When confronted with a Microsoft Windows environment that I need to productively produce code in, the first thing I do is install the cygwin package to get to a minimal UNIX-like environment. Unlike many Windows enhancements, the installation of cygwin does not require Administrator privileges so it is possible even in a somewhat restricted corporate environment. cygwin provides a UNIX compatibility layer that has enabled the porting of many standard GNU utilities to run under Windows, including an X11 server.
One of the first packages that I install for use under cygwin is the Emacs X11 package, which provides The One True editor with a lot of tools that make simple programmatic tasks easy, and the construction of complicated system possible. Historically there have been other efforts to bring Emacs to Windows such as NTEmacs, but now that GNU Emacs 23.1 runs fine in an X11 server with cygwin, I think the ease by which cygwin installs and updates outweighs putative advantages of Windows-specific Emacs ports. In truth, over time, GNU Emacs has absorbed most of the useful features pioneered by other, more native, versions.
People have reported that they have been able to get SLIME working with Emacs under Windows, but I never had much success, maybe because cygwin imposes a UNIX-like pathname structure that are naturally quite different from Windows pathnames. Not only is the '\' <--> '/' convention switch, Windows drive letters (like 'C:') are mapped to mounts unto the UNIX-like root filesystem, so 'C:\' becomes '/cygdrive/c'. Since ABCL under Windows runs on the JVM it expects to be dealing with Windows pathnames, it never worked for me. Until today. Or rather, yesterday. So, without further ado about pathnames, here's …
HOWTO install SLIME under Windows for ABCL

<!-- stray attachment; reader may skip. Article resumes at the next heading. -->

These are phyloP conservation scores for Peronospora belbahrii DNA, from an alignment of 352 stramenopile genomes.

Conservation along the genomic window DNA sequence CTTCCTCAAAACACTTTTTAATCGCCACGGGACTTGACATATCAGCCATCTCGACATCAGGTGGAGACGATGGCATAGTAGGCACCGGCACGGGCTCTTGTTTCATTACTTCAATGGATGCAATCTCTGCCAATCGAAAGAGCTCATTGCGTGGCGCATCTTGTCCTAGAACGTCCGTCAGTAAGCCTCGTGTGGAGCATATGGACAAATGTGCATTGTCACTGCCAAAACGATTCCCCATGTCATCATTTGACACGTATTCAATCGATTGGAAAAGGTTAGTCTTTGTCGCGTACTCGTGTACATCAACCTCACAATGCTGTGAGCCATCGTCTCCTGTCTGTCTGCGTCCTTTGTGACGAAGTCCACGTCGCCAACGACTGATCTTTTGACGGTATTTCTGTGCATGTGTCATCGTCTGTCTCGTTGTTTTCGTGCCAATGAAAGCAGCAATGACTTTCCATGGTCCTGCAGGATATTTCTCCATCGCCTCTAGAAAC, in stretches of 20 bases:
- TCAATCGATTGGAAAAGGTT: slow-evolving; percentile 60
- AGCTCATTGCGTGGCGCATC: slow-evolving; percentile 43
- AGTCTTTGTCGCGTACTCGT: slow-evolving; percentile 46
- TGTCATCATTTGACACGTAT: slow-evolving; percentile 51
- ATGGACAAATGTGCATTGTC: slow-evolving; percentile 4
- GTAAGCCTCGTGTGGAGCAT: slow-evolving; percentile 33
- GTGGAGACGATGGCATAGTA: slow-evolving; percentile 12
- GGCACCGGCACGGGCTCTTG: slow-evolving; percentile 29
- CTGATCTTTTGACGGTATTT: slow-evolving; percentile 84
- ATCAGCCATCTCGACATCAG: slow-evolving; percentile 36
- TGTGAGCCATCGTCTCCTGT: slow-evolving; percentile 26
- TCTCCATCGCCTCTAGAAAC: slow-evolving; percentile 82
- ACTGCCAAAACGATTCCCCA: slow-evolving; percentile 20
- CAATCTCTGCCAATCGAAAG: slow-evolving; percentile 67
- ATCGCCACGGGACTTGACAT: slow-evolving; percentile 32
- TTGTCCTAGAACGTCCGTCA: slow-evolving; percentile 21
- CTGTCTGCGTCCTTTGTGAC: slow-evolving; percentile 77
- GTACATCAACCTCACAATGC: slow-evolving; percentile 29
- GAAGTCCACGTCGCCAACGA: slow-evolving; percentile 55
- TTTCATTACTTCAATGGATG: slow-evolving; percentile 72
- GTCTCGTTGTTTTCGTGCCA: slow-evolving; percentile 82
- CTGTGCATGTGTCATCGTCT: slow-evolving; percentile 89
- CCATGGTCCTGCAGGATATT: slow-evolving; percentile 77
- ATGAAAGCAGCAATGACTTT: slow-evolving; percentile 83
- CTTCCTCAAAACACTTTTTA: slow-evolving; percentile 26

0. Install cygwin, selecting the 'emacs-x11' and 'cvs' packages in the interactive chooser.
1. Make a directory called 'c:\work' to contain ABCL and SLIME. You can of course use whatever directory you wish here, but the adjust the rest of these instructions to whatever you choose. Under cygwin, this directory will appear as '/cygdrive/c/work'.
2. Install ABCL under 'c:\work\abcl', so that 'c:\work\abcl\abcl.bat' invokes ABCL.
3. Use CVS to retrieve a copy of SLIME HEAD later than 2010-05-05. SLIME doesn't do releases which put me off for a bit at first, so even though there is a slime-2.0 floating around somewhere, it's ancient by this time, and a release process probably won't be repeated by the SLIME community in the foreseeable future.
From the bash prompt you installed in step 0, from the /cygdrive/c/work directory issue the following command:
cmd$ cvs -d :pserver:anonymous:firstname.lastname@example.org:/project/slime/cvsroot checkout slimeThis will checkout a copy of SLIME including documentation. Alternatively one may download a CVS snapshot but then it will be harder to update SLIME later if you wish.
4. Use Emacs to edit '~/.emacs' to contain the following code
;;; .emacs for SLIME working with cygwin emacsThis code sets up SLIME to be autoloaded by Emacs, using the 'cygpath.exe' to translate pathnames between the cygwin UNIX conventions (which Emacs expects), and the native conventions (which ABCL running on the JVM expects).
(add-to-list 'load-path "/cygdrive/c/work/slime")
(slime-setup '(slime-repl slime-asdf slime-fancy slime-banner))
(defun slime-to-lisp-translation (filename)
"\n" "" (shell-command-to-string
(format "cygpath.exe --windows %s" filename))))
(defun lisp-to-slime-translation (filename)
"\n" "" (shell-command-to-string
(format "cygpath.exe --unix %s filename"))))
(setq slime-to-lisp-filename-function #'slime-to-lisp-translation)
(setq lisp-to-slime-filename-function #'lisp-to-slime-translation)
5. Upon evaluating the elisp code which you just used to configure SLIME (which can be affected by restarting Emacs), SLIME can be invoked via "M-x slime". ABCL will be invoked as a separate process, it will compile the elisp server known as swank that communicates between Emacs and the inferior Lisp process, it will load that code to initiate a connection, you'll see some "flying letters" coalesce into a REPL with a message in the mini-buffer welcoming you to SLIME